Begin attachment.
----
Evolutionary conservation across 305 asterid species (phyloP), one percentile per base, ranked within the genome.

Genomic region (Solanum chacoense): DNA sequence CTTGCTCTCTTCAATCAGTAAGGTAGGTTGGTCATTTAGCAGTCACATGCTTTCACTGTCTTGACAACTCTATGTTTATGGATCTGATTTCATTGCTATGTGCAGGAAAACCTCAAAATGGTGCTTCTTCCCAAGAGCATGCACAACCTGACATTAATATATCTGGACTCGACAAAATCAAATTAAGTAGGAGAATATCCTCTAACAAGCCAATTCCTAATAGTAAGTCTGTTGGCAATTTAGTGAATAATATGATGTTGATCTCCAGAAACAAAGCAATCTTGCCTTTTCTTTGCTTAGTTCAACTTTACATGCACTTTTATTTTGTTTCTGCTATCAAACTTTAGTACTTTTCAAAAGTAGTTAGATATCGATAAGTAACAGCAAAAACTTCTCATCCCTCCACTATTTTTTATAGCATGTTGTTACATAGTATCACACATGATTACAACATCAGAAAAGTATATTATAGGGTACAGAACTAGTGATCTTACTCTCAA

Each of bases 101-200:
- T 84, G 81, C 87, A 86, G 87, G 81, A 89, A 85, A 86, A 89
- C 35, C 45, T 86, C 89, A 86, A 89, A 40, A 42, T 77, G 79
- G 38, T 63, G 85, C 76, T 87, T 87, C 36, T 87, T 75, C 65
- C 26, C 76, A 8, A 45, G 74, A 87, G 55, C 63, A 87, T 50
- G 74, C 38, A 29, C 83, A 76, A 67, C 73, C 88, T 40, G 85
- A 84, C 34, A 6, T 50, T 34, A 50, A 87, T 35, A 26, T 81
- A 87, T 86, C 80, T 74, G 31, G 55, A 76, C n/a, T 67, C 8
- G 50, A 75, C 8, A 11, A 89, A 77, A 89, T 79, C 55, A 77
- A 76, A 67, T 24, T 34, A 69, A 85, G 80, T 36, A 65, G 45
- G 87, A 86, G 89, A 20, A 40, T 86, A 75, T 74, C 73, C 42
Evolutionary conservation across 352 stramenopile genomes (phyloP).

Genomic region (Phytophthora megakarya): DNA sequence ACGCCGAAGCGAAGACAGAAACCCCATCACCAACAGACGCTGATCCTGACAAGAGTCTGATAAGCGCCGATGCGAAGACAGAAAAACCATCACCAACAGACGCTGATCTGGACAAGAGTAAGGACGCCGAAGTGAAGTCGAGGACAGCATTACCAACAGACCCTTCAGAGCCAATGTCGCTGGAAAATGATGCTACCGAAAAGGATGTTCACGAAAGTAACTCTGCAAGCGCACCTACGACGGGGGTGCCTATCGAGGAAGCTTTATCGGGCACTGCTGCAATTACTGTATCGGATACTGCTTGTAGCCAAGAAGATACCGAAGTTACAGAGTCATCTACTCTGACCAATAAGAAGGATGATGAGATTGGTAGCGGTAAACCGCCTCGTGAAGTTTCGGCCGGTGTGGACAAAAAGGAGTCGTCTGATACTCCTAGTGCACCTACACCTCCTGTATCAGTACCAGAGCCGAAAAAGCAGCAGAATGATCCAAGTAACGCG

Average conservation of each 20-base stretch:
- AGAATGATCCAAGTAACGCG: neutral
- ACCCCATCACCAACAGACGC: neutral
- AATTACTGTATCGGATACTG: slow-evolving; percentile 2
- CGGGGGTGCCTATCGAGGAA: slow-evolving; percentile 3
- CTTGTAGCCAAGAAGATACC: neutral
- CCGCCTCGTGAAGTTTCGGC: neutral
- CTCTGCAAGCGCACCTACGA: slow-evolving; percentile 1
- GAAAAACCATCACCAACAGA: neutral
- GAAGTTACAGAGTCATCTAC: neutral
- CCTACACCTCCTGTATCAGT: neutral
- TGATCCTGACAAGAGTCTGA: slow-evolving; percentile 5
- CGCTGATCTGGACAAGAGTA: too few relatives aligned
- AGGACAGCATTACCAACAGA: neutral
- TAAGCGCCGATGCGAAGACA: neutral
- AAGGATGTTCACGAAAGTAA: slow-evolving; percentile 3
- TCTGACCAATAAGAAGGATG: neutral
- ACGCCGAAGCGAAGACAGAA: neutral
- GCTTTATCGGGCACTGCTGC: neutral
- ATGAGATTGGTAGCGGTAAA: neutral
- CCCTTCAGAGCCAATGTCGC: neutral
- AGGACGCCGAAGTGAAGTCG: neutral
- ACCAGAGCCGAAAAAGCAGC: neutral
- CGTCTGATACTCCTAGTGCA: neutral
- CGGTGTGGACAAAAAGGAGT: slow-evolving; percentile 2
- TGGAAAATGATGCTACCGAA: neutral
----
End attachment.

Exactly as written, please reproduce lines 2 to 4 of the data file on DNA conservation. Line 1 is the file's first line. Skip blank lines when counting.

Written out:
Genomic region (Solanum chacoense): DNA sequence CTTGCTCTCTTCAATCAGTAAGGTAGGTTGGTCATTTAGCAGTCACATGCTTTCACTGTCTTGACAACTCTATGTTTATGGATCTGATTTCATTGCTATGTGCAGGAAAACCTCAAAATGGTGCTTCTTCCCAAGAGCATGCACAACCTGACATTAATATATCTGGACTCGACAAAATCAAATTAAGTAGGAGAATATCCTCTAACAAGCCAATTCCTAATAGTAAGTCTGTTGGCAATTTAGTGAATAATATGATGTTGATCTCCAGAAACAAAGCAATCTTGCCTTTTCTTTGCTTAGTTCAACTTTACATGCACTTTTATTTTGTTTCTGCTATCAAACTTTAGTACTTTTCAAAAGTAGTTAGATATCGATAAGTAACAGCAAAAACTTCTCATCCCTCCACTATTTTTTATAGCATGTTGTTACATAGTATCACACATGATTACAACATCAGAAAAGTATATTATAGGGTACAGAACTAGTGATCTTACTCTCAA

Each of bases 101-200:
- T 84, G 81, C 87, A 86, G 87, G 81, A 89, A 85, A 86, A 89